Poor Dan’s Almanac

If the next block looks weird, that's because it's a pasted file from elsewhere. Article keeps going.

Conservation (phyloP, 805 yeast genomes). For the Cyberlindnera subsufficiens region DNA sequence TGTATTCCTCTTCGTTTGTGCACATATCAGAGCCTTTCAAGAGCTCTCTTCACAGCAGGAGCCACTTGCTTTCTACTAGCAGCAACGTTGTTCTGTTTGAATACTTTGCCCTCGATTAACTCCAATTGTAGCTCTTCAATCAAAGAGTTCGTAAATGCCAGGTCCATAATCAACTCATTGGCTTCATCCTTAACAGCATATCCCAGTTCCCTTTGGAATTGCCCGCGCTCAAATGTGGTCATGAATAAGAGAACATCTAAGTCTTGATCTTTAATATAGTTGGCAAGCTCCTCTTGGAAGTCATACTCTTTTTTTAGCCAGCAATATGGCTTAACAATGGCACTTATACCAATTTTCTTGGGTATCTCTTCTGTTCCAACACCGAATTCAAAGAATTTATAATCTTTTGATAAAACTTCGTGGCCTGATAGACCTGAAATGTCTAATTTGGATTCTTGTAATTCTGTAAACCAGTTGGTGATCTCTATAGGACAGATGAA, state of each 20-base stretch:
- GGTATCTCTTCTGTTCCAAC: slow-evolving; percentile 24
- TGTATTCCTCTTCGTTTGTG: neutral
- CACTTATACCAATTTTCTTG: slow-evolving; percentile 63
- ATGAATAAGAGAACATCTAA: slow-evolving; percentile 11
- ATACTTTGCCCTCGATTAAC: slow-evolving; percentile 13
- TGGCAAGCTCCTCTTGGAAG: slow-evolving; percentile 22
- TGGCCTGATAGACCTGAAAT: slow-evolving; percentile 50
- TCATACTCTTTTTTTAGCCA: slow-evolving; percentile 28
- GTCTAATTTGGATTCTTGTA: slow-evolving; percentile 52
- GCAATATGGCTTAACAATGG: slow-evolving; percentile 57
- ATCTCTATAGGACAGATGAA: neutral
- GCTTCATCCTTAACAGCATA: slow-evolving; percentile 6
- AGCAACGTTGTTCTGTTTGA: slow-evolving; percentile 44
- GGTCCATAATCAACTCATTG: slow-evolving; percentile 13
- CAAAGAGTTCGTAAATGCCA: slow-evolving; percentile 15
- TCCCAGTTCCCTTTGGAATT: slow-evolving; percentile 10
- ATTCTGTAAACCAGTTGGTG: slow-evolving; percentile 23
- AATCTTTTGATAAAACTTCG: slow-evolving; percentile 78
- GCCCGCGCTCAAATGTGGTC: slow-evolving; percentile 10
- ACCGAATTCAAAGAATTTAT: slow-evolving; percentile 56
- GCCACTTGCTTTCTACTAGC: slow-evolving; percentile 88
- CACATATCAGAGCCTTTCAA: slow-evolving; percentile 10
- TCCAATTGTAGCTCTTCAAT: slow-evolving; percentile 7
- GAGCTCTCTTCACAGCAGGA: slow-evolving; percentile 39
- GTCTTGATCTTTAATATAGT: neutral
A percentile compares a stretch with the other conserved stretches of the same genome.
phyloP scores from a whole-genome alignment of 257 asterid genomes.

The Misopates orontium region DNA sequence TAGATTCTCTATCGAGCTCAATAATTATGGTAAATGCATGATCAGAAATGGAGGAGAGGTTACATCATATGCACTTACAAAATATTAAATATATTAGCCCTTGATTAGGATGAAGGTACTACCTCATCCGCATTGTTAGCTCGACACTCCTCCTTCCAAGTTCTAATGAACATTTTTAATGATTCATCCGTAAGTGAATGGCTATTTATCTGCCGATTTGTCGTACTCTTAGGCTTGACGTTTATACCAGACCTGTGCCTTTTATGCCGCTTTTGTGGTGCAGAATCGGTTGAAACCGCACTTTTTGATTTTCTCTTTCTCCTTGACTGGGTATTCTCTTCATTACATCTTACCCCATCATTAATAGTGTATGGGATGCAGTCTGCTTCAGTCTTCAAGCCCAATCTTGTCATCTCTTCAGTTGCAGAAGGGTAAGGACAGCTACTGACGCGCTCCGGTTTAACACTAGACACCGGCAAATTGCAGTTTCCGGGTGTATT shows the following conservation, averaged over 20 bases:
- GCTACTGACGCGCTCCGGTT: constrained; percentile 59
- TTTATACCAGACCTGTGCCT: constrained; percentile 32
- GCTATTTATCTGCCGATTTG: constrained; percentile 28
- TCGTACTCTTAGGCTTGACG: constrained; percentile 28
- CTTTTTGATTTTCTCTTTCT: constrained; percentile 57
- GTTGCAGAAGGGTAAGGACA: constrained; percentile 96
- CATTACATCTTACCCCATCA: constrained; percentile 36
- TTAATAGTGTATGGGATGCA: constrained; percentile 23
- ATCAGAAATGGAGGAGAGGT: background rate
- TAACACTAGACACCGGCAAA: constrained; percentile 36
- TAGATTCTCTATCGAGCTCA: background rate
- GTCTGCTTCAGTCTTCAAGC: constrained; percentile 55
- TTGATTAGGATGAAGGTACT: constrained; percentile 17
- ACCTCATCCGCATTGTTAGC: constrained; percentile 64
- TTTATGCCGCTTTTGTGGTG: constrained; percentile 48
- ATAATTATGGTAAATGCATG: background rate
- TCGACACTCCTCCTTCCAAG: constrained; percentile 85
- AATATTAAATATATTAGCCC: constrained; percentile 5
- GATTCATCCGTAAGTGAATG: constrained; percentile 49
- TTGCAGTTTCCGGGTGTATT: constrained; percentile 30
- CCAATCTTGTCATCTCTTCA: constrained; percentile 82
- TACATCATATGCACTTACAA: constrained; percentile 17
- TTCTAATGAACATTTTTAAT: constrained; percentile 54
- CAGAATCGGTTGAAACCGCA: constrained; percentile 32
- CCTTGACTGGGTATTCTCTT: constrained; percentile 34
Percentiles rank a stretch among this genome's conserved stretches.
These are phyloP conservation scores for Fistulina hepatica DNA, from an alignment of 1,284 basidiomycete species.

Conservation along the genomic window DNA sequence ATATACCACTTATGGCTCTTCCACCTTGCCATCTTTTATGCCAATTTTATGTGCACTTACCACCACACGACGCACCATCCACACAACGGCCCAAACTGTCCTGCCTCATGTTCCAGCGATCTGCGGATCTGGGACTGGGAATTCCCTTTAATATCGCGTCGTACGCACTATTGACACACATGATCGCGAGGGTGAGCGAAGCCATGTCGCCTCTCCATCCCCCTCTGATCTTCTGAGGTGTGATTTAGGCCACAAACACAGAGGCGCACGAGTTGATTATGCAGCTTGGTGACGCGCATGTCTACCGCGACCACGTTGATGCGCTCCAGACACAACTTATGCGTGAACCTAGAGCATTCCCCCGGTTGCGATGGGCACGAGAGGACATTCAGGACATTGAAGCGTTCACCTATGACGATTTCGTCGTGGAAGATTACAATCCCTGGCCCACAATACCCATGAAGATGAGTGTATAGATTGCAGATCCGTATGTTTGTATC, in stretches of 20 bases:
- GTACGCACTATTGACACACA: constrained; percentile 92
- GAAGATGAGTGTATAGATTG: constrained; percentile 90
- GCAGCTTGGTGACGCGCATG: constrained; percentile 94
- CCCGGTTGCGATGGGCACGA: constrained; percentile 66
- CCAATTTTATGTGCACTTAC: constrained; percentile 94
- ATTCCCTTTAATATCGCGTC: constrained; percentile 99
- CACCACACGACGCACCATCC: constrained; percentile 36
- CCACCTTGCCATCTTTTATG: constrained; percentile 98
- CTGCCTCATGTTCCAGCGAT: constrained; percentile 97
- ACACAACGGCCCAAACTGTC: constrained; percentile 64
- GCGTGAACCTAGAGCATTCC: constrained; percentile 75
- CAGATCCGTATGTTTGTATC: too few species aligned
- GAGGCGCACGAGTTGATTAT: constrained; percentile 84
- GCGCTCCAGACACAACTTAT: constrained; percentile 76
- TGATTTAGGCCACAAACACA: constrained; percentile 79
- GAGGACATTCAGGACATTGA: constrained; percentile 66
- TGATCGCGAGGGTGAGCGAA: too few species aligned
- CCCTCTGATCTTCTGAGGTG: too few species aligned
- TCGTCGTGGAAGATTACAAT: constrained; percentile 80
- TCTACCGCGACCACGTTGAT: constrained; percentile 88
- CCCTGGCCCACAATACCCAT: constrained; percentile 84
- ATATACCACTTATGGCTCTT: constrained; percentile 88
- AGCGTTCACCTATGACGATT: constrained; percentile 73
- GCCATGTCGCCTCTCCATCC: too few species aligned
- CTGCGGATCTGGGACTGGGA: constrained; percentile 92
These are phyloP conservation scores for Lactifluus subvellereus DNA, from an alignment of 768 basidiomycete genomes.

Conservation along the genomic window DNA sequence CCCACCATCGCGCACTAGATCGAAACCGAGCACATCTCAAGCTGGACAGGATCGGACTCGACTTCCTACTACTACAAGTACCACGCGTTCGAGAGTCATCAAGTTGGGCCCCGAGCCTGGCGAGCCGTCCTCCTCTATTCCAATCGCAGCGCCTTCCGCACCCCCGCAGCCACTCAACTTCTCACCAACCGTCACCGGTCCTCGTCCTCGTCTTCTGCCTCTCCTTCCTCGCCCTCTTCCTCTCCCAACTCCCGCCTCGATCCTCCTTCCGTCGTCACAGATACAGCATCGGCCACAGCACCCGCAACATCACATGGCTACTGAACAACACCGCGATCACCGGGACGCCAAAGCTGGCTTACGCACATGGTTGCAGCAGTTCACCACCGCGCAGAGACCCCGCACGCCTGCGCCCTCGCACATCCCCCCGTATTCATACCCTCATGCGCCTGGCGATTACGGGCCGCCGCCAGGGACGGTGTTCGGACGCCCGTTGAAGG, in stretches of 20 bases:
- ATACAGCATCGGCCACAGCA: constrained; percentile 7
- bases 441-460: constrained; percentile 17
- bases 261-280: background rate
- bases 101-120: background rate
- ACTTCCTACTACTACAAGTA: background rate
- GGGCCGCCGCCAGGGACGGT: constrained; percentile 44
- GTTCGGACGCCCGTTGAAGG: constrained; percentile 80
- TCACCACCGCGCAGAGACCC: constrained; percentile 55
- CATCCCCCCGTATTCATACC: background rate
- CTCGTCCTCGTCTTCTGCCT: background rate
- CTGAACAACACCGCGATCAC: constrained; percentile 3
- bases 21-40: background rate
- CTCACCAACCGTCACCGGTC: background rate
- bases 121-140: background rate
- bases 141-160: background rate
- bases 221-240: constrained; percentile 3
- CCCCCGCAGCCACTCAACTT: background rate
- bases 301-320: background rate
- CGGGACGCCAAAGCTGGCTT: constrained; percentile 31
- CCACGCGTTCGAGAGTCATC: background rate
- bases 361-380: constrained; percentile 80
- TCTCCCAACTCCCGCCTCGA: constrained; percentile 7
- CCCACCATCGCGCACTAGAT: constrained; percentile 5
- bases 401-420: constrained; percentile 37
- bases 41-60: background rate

“We cannot authenticate the documents.”Poor Dan Rather. Has there ever been a more pathetic attempt to weasel around the simple truth? (Well, actually, yes, of course – but let’s not get into that right now.)Poor Dan was trying to admit without admitting – retract without retracting, apologize without really apologizing – that CBS had based a “60 Minutes” report on what turned out to be forged documents.The report in question was about President George W. Bush’s embarrassing record in the Air National Guard. Just in case you’ve been out of sight or sound of a newspaper, television or conservative talk-radio show (and I suspect everyone in the country can hear Rush Limbaugh … even without a radio), here’s the short version: “60 Minutes” broadcast a story that was supposed to reveal new details about how Bush got special treatment in the Guard.And it turned out that the documents on which the story was based were pretty clearly fake.So Dan apologized and allowed as how CBS never should have run the story because they can’t “prove the documents are authentic.” Can’t prove they’re authentic? Dan, everyone in the country knows they’re fake. Come on! Say it!I do feel sorry for Dan. We’ve all been there. We’ve been wrong – clearly wrong, wildly wrong, obviously wrong … but we can’t bear to admit the total depths of our mistake. We’ve all fallen into that trap, thinking it’s somehow better to admit only half the mistake. We’ve done it to our lovers, we’ve done it to our friends. Those of us who have the privilege of making blatant mistakes in front of a larger audience have done it in front of hundreds, thousands or – as in Rather’s case – millions of people. What’s particularly sad, of course, is that there was really no reason to run the story in the first place.Everyone knows the truth about George Bush and the National Guard, don’t they? George Bush used his family connections to get out of going to Vietnam by jumping to the front of a long line and landing a safe spot in the Guard, which pretty much guaranteed that he could stay here in the USA without having to puncture an eardrum, shoot off one of his toes, fake insanity or go to jail.And, once in the Guard, like a lot of other privileged rich kids, George Bush took the whole thing pretty lightly, skipping out on his “obligation” when it suited his needs – knowing that he wasn’t going to get in any trouble for it.If you’re honest, you know that’s the way it was back then.But, more important, you also know that it doesn’t matter now.It doesn’t matter to the people who love George Bush, because they’ve already made up their minds that what he did in the past doesn’t count. And you know what? They’re right. I mean, I don’t love George Bush. I really, really, really do not love George W. Bush. But the things he did in the past don’t matter. It’s what he’s doing right now that concerns me.Which is as it should be. George W. Bush is the man he is, right now, doing the things he’s doing, right now. Love him or hate him, we know his character … right now. And that’s what makes it so sad. CBS got so excited about a story that didn’t matter that it skipped right over a lot of journalistic principals that really do matterAnd why did they do that? Why did they make it seem clear that they really are a conscious tool of the liberal media conspiracy (as Rush Limbaugh insists they are)?I think they did it to make up for the fact that they rolled over and played dead back when it really mattered – back in the days before the war began.Back then, they didn’t have the courage to investigate the stories that were being told to justify the war – stories that turned out not to be true. So they tried to make up for that journalistic failure with another journalistic failure – rushing to air a hatchet job based on documents that turned out to be forged.How could they have allowed themselves to be fooled by crude forgeries when they were dealing with something as important as a national news program? Especially after their experts warned them that the documents probably weren’t real.Why, it’s almost as bad as rushing to war, based on crude forgeries of documents claiming Iraq tried to buy uranium in Niger. Especially after their experts warned them that the documents probably weren’t real.It was very wrong – even if they sincerely believed that the documents, though forged, told the truth.In both cases.Andy Stone is former editor of The Aspen Times. His e-mail address is email@example.com
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